As has been my custom lately, as soon as I got in the park, I headed over to the third base tunnel (pictured above) to hang out for autographs. It was a successful venture, as I was able to get both GreenJackets players who are featured in the SAL All-Star pack to sign their cards. I also picked up Cody Clark’s autograph. He’s the strength and conditioning coach for the Hoppers. Additionally, I got Steve Kline to autograph a baseball. Kline is a former major-league relief pitcher and is now working as the pitching coach for the GreenJackets. Here are the autographs I got, including hitting coach Kevin Randall’s, whose autograph I got the previous day.
It was a great game, and one thing made it even more thrilling for me. Earlier in the week, I received a nice email from Bill Hass thanking me for linking to his blog. He mentioned that he’d try to give me a shout out on the radio when he was in the booth with Andy Durham on Sunday’s game. I had been listening to the radio broadcast off and on during the game, but that’s pretty hard to do at the ballpark, especially when all my awesome friends kept dropping by to say “hi” and watch some of the game with me. So I didn’t hear a shout-out during the game, but as soon as I got in my car and was listening to the post-game broadcast, they started talking about both Bill’s blog and my blog. It was really, really, really cool to hear them tell their listeners to go check out “Greg Cohoon’s Hoppers Fan blog” as well as the “Bill on Baseball” blog. I’ve gotten to know a bunch of people at the park over the past couple of years, but I’m not officially associated with the team. This is just a fan blog, written by an obsessed fan. To be mentioned alongside Bill Hass’ official Hoppers blog is quite an honor and I really appreciate it. Thanks, guys!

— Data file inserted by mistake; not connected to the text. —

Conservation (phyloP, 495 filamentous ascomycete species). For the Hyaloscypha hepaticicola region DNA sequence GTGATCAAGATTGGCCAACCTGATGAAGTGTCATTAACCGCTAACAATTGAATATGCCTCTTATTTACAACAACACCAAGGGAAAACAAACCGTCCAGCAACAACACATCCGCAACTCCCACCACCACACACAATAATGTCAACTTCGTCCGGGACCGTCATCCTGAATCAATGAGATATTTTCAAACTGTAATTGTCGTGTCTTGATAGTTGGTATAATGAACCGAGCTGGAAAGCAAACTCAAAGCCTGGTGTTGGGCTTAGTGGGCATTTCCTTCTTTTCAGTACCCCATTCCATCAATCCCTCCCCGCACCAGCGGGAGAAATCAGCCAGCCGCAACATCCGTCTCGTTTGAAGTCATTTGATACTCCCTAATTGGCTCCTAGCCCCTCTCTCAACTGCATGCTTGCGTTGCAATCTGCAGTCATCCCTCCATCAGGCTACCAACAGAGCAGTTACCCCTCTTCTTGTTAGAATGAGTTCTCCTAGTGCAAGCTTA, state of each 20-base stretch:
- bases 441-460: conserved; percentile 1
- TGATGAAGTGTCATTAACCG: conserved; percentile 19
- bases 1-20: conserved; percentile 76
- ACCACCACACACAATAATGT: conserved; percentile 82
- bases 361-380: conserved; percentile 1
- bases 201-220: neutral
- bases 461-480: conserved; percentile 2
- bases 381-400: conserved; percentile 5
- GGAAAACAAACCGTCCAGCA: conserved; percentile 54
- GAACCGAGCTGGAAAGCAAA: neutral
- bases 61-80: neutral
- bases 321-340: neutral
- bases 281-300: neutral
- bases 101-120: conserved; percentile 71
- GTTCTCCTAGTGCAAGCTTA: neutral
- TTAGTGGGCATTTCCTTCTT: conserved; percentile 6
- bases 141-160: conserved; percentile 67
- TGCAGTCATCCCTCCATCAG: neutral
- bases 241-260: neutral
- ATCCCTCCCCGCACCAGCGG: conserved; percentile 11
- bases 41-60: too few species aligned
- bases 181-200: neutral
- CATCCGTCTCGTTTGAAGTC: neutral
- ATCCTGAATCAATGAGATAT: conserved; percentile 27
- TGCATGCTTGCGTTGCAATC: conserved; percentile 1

So, seriously, if you’re not already reading Bill on Baseball as well as my blog, what is the matter with you?
With the way things are going, the end of the season is going to look interesting for several teams jockeying for a playoff spot. At this point, the best thing for the Hoppers to do is keep winning and see where everything else falls out. I’ve got my fingers crossed.
Last night’s Greensboro Grasshoppers game against the Lakewood Blueclaws was another great success. Although the Blueclaws outhit the Hoppers 6-3, two of those Hoppers hits were solo homers, and the only runs of the game. Final score: 2-0 Hoppers. Check out the official box score and game recap for the official details. We’re still five and a half games out of first, but these wins against Lakewood have closed the gap some. That graphic to the right came from the official Hoppers website and shows exactly what the Hoppers need to overcome in order to get on top. A win against Lakewood tonight (if there’s a game, it’s currently raining pretty steadily) will bring us even with Lakewood, and one step closer to the top.